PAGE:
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Harriett Baldwin responds to debate on Kurdistan region in Iraq


6th March 2019

Harriett Baldwin responds on behalf of the Government to a debate on bilateral relations with the Kurdistan region in Iraq.

The Minister for Africa (Harriett Baldwin)

It is an honour to serve under your chairmanship, Sir Henry. I add my congratulations to my hon. Friend the Member for Filton and Bradley Stoke (Jack Lopresti) on securing this debate and on his long-standing passion and interest in this area. I am probably the only person to speak in the debate who has not had the pleasure of visiting the Iraqi region of Kurdistan. Obviously, my colleague the Minister for the Middle East would usually have responded to such a debate, but he is travelling. He sends his apologies for not being able to take part.

We have heard a range of really interesting and enlightening speeches. I will start by trying to address some of the common points that were raised before recapping the UK’s long-standing partnership with the Kurdistan region of Iraq.

Some important issues have been raised. We heard questions about the UK’s position on the 2017 referendum for independence. Colleagues will want to know that we continue to support the unity, sovereignty and territorial integrity of Iraq. That is why we did not support the Kurdistan region’s referendum and do not recognise the results of the referendum. We believe that any referendum or political process towards independence must be taken as a result of an agreement with Baghdad and in line with the Iraqi constitution. We continue to help Iraq to build a more stable, prosperous and inclusive Iraq in which all Iraqis, including Iraq’s Kurds, have the security, jobs and opportunities they want and deserve.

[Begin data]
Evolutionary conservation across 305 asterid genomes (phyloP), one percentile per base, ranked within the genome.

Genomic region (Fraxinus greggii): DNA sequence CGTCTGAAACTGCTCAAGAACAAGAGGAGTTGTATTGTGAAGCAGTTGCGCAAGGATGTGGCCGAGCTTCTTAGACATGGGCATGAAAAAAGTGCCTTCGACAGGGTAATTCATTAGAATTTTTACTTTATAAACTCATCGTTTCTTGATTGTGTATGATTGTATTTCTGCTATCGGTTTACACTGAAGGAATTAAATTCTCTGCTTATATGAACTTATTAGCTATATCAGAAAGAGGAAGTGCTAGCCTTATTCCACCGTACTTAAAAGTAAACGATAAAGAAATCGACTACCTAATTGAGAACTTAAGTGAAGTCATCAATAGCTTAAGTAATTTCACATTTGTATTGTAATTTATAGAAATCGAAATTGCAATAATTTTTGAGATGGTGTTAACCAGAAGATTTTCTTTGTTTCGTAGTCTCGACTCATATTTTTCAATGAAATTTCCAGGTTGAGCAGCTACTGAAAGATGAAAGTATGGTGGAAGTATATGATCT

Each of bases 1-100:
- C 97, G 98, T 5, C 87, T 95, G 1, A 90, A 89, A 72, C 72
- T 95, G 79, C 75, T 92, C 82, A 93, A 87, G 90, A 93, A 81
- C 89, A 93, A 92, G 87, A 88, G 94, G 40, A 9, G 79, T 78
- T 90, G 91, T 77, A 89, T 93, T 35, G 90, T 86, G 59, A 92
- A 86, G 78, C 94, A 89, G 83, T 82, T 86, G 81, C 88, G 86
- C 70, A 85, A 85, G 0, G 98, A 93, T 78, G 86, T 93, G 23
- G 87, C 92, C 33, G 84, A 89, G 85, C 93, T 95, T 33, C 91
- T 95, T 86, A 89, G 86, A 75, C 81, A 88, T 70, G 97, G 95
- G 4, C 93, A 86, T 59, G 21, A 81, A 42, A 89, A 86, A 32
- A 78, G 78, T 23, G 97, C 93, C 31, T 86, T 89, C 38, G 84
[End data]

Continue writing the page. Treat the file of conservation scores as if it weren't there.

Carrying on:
The UK continues to encourage the Iraqi Government to resolve outstanding disputes with the Kurdistan Regional Government, and we continue to encourage the Kurdistan Regional Government to respect the Iraqi federal court ruling that the referendum was unconstitutional. At the right time, when both parties are ready, we would want both sides to return to substantial negotiations to resolve all outstanding issues, in line with the Iraqi constitution, including making further progress on oil and revenue sharing and the status of the disputed territories, so the Baghdad-Irbil relationship is placed on a more sustainable footing within a unified Iraq.